Much Ado Books Much Ado Books

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Much Ado, Now . . .

We are Cate Olson and Nash Robbins – Americans who decided to sell books in a Medieval village tucked in the South Downs . . .

Our shop, Much Ado Books, is an award-winning independent bookshop situated in Alfriston, East Sussex. We offer a hand-picked selection of both new and old books, displayed on two floors.

Named Independent Bookshop of the Year in 2007 by the British Book Industry Awards, just three years after opening, we continue to offer excellent service as well as a tempting choice of books.

We try to stock a range of new and old books by and about the Bloomsbury Group of artists and authors, which included Virginia Woolf, Duncan Grant and Maynard Keynes among its members; Charleston, the group’s East Sussex home, is just a few miles away.

We also sell our very own Re-Covered Notebooks – one-of-a-kind jotters fashioned from the covers of old books that otherwise would go to the tip – click here for more about these delightful wire-bound notebooks!

You can see a short slideshow of images by Scottish photographer Suzanne Black by clicking here.

Our shop is located in the heart of the Cuckmere Valley, convenient to Eastbourne, Lewes and Brighon. Click here for hours and directions

In December 2012 The Guardian named us one of the top indy shops in the country – we were emmensely flattered! Read about it by clicking here . . .

. . . & Much Ado, Then

Much Ado’s roots are in a colonial seafront town just north of Boston, Massachusetts. Marblehead, self-proclaimed Yachting Capital of the World, was our home for more than 20 wonderful years.

But we crossed the Atlantic almost nine years ago to open a new Much Ado in a Medieval English village.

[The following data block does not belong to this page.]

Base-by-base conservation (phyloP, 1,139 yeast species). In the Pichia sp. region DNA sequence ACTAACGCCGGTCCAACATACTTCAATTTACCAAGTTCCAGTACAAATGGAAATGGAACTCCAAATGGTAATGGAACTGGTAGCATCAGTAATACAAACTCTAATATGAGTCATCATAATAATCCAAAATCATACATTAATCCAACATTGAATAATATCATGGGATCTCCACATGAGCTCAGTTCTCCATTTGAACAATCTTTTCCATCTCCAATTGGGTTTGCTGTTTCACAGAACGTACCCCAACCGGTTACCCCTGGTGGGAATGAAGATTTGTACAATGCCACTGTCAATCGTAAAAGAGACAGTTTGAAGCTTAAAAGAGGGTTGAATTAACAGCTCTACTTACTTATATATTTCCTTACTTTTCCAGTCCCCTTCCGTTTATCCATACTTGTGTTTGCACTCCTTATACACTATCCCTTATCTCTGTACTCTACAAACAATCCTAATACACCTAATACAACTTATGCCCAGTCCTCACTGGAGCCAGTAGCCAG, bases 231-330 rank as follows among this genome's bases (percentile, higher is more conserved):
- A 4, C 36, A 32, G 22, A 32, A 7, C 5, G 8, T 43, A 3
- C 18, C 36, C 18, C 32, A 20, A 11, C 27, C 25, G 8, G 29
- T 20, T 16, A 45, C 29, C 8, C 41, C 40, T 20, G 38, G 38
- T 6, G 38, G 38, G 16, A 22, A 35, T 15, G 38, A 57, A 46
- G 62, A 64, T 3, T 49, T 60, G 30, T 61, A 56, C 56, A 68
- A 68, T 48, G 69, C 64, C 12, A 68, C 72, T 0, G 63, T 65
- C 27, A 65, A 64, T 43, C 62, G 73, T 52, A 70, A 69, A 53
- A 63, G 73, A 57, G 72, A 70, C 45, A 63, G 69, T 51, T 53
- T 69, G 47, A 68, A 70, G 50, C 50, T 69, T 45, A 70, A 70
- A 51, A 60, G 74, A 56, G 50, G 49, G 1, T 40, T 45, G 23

And now we’ve moved our shop from a marvellous warren of steps and levels to a fantastic new home in the same village.

The former builder’s yard features our two-floor shop, a large yard (for our trio of chickens to scratch around in) and a barn that houses our antiquarian books, our printing presses, our offices and space for workshops and events.

It is hard to remember what the buildings were like when we bought the yard. The contractor needed several months to complete the mass of work – the abiding memory is a kind of collage of loud banging, roaring saws, thick dust and numerous steel beams being inserted into impossibly small spaces.

The barn, which was little more than a shell, needed even more help. The roof tiles came off, and eventually went back on painstakingly to preserve the age marks that help give the building such distinctive character. Period windows were recreated; dangerously steep stairs made way for reasonable steps; insulation lined the walls.

Now, Much Ado is a book-filled oasis, with comfy chairs and an entrancing hodge-podge of bookcases.

And three slightly pampered chickens scratching in the yard.

We’ve come a long way!

 

 

 

 

 

 

 

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